COOK: All right. Let me ask you about a couple other controversial programs, again, programs that members of Congress keep pushing for, you're pushing against. An alternative engine for this plane, does it make sense to build a second engine for this plane? You say no.
GATES: Well, we've done the business case, we've looked at it a number of times. It would be an additional cost of several billion dollars. It would start three to four years behind in terms of where we are with the F- 135 engine and there's no reason to believe that that prototype engine, or that that new engine would not encounter the same kinds of challenges and issues that other developmental engines on this aircraft as well as others have encountered in the past. At this point, based on the business case, we don't think it's necessary.
COOK: Will the President veto a spending bill that comes to his desk that includes a second engine?
GATES: Well, the Congress has been told that the president's advisers will take a dim view of the second engine.
COOK: What about more funding for the Presidential helicopter fleet that's gotten so much attention.
GATES: Very much against that.
COOK: Veto that?
GATES: Yes, yes. Even to finish the first five helicopters would mean that you would require first of all another $2 billion for an aircraft this President and no future President will ever ride in. It will be about $1 billion per helicopter. It has les [less] range than the helicopters the President flies today. We are already on track in terms of beginning to work with the White House, the Navy, acquisition folks, to begin talking about how to restart this program and build a helicopter that the nation can afford and that will protect the President and give him the communications he needs. Vh-71 is the poster child for an acquisition program gone seriously wrong. And there's no reason to throw good money after bad bad.
COOK: Let me get you to give me your perspective on defense spending beyond this fiscal year. You've made some tough choices here. But the reality is this is a bigger defense budget than the year before. What about the out years? We see a deficit right now $1.5 trillion next year, expected to grow as well. Do you expect this President to come to you and say Robert Gates, I need you to cut defense spending in the future?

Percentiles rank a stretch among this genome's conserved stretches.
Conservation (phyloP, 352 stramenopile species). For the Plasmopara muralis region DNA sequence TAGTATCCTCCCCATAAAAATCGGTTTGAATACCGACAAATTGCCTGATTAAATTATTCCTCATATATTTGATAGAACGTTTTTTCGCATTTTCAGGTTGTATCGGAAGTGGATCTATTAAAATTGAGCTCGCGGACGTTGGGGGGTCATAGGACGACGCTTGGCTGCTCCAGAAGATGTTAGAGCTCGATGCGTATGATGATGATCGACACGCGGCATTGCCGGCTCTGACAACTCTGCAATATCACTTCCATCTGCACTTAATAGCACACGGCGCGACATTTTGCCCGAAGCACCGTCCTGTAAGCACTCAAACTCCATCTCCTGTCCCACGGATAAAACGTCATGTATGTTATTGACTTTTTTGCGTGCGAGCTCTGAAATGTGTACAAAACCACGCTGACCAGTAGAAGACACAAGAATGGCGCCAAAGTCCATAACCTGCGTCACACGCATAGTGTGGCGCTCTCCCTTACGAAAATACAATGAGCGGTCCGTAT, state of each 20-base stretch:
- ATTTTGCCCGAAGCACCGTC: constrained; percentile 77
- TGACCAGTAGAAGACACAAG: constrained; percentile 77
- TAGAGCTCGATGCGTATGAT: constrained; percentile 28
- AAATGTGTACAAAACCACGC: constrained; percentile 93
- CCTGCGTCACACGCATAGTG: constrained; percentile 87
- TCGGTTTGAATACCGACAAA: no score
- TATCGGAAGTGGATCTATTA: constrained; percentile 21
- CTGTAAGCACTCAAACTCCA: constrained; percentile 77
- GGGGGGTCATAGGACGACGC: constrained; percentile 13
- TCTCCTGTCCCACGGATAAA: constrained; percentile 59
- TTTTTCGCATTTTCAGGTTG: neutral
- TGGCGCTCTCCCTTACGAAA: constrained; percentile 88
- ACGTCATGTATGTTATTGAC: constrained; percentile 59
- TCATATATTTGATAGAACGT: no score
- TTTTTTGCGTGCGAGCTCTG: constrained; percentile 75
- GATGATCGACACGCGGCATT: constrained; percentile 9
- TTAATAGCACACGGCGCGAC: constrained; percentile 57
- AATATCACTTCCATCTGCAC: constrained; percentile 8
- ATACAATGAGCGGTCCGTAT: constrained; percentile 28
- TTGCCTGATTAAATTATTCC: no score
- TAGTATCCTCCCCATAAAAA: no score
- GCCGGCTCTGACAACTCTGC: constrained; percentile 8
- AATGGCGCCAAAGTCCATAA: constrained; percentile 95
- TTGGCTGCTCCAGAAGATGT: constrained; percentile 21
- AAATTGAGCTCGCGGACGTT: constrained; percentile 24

GATES: Well, you know, we've done this before. We've been down this road. We did in the early 1990s. We did it probably four or five times in the 20th century. And the result with significant cuts in defense, is that you always end up having to go back up because the world hasn't changed, the threats out there haven't changed. If anything, it's gotten more complex and more dangerous. And my view is what we need is a steady defense budget that we can plan for and that provides modest, real growth each year that allows us to sustain the programs that we have. It's the stability that we need. And I don't think that the rates of growth need to be significantly significant or very high but they need to be predictable and they need to be sustained. I think that's the key and that's the argument that I will make to the President and to the Congress going forward is that to sustain the programs we have, the Defense Department needs real growth, but I believe it can be modest, but it needs to be sustained over the long term.